How long does a transformation cycle take? Throughout history, corporations have risen to the top, ruled for a time, and then fallen and relegated to the footnotes of history. We’ve seen this with companies like Motorola reigning as kings of mobile telephony, only to be overthrown by Nokia of Finland.
A few short years later, brands like Apple emerged, and then from South Korea a brand called Samsung emerged and took a prominent place at the top of the pile. Is the cycle of leadership and dominance predictable or random?
What are the characteristics of those who overthrow kings? Is there a common thread that connects them? Do today’s Davids hope to one day overthrow the modern Goliaths? Remember, nobody was born a goliath of industry. They grew into Goliaths by divine providence, but were driven/motivated.
To understand what drives Davids to become Goliaths, we need to look at their mindset.
Andy Grove, who served as the CEO of Intel Corp. wrote a bestseller, Only the Paranoid Survive. This seems to be the one common thread that runs conspicuously through David’s. There is a healthy paranoia. It’s not fear that paralyzes, it drives. They never see themselves as sedentary. They’re always looking for the next big thing.
Want to stay on top
Bill Gates said at the height of Microsoft’s monopoly that they had to stay sharp, because he was sure some startup would catch her napping. The paranoia was so severe that in his book Business at the Speed of Thought he says they set a three-year lifespan for everything they produced and were working on an immediate replacement.
Jeff Amazon’s Bezos also shows this paranoia. He says Amazon isn’t too big to fail and actually predicts Amazon will fail one day. Brian Dumaine perfectly captures Bezos’ feelings in his book Bezonomics. He reveals Bezos’ greatest fear as that of Amazon succumbing to the so-called big company disease, where employees focus on each other rather than their customers, and where dealing with bureaucracy becomes more important than problem-solving.
The Plateau of Death is where businesses and people wallow in their success. They stop innovating and/or attacking. Your game moves from offensive to defensive. No one has ever won on defense.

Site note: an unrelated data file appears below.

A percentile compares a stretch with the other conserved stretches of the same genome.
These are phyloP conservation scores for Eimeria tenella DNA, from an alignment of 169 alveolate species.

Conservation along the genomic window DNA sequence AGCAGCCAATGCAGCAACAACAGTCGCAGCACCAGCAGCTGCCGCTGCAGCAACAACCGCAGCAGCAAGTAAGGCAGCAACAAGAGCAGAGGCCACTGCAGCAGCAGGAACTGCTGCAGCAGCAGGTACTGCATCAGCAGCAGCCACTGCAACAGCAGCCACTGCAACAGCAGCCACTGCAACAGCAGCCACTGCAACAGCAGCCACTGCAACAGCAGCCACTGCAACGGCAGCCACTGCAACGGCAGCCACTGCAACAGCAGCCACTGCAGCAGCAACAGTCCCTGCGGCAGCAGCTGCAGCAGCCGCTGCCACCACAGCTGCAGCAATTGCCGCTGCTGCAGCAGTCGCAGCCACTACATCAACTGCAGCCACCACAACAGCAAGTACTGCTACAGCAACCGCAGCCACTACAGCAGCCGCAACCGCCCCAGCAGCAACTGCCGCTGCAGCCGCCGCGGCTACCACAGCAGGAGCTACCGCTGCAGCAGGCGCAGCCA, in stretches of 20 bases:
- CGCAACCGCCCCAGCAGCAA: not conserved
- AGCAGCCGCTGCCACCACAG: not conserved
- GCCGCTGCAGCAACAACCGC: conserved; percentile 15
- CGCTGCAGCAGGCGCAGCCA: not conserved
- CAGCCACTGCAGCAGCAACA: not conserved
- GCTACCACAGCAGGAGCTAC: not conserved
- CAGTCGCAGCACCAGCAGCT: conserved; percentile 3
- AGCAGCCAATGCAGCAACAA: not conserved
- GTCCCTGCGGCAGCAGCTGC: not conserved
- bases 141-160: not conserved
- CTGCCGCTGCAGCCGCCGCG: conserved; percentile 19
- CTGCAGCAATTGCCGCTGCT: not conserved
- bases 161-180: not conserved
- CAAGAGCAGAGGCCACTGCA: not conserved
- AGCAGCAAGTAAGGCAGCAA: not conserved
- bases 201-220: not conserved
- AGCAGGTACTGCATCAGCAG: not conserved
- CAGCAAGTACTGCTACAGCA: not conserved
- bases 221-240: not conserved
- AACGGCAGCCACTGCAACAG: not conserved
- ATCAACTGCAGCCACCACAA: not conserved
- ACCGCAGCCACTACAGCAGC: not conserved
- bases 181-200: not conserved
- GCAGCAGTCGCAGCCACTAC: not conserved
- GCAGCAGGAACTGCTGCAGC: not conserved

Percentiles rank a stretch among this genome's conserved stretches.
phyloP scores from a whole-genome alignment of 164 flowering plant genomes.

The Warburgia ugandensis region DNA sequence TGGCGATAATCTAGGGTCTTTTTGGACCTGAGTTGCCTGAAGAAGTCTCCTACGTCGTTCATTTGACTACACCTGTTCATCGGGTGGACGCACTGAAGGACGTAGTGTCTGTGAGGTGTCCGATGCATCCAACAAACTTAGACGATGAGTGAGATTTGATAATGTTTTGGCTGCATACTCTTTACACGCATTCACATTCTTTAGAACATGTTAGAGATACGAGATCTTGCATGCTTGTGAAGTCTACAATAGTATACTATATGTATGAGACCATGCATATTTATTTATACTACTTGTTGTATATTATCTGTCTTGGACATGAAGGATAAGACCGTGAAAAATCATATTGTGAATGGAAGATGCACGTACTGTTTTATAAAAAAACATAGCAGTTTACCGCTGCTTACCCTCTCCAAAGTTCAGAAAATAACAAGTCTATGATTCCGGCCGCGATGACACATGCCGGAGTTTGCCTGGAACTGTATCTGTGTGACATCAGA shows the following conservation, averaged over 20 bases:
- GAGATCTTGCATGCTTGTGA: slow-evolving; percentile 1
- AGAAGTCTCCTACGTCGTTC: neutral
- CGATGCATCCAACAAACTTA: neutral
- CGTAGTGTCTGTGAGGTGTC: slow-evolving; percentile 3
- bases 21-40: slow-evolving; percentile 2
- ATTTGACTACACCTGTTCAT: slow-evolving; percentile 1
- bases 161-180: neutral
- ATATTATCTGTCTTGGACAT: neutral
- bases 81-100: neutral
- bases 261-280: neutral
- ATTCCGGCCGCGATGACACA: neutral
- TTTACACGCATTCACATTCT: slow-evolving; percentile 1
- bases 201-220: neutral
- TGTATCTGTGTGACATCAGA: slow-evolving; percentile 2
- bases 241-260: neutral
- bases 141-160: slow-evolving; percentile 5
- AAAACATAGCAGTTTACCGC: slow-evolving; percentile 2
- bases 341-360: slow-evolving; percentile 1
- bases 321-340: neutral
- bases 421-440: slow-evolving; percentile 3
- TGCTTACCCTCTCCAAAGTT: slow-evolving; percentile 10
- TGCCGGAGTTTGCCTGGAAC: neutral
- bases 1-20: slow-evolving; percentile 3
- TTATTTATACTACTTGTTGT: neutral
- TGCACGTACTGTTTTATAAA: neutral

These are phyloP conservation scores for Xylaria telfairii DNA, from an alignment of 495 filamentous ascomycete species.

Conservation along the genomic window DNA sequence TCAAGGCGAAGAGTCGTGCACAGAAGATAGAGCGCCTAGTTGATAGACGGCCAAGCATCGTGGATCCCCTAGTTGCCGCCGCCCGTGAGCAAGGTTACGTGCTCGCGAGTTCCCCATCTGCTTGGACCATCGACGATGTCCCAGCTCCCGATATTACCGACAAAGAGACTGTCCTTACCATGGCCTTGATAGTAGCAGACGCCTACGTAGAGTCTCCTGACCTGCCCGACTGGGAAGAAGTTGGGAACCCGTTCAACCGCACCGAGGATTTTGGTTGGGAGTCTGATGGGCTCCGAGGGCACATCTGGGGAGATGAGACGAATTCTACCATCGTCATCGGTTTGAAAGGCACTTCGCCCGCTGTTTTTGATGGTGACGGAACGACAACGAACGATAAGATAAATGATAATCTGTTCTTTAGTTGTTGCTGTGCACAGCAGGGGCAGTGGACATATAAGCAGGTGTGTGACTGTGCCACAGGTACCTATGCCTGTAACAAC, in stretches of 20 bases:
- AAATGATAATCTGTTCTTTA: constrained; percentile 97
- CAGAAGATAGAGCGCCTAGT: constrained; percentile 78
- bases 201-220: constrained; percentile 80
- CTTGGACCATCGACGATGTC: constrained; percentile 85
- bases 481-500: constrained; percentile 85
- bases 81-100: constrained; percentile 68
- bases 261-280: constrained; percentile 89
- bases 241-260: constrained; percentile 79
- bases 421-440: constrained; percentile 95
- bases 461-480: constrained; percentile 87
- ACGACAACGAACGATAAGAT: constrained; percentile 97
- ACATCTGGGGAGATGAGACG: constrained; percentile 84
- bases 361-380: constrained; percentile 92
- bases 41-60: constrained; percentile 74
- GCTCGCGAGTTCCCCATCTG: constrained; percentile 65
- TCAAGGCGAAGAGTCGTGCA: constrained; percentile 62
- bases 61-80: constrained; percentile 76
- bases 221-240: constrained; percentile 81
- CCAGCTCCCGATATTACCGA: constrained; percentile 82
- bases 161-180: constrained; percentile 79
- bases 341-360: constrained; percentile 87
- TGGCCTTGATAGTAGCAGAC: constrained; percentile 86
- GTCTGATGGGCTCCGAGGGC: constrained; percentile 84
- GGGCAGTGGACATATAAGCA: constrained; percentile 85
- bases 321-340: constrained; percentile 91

What is the biggest threat to a company’s continued success? In SWOT analysis, no one ever presents success as a threat, but in reality the biggest threat to a successful business is its success. It opens the door wide open for Davids to take on Goliaths. Remember, Microsoft was once such a David confronting the almighty Goliath IBM.
In the book “Measure What Matters” by John Doerr, the author tells the story like a “David” great A company called Intel came up with an industry goliath called Motorola about the microprocessor’s soul.
As soon as he got wind that there was a challenge to the microprocessor, a paranoia-driven action set in. Grove launched Operation Crush. The memo read, “There’s only one company that competes with us, and that’s Motorola, and we must crush them.”
It was deliberate, well-defined, and reminiscent of what the little Jewish Boy named David Goliath said Philistine warrior. This Goliath, too, had strayed from attack, left only to intimidate its enemies with tales of its past victories. That was his downfall.
A David without a clear goal will never defeat a Goliath. A Goliath without a healthy dose of paranoia, who prefers to be defensive rather than attacking, eventually meets a David who knocks him out.
Wale Akinyemi is PowerTalks’ Chief Transformation Officer. Email: [emailprotected]
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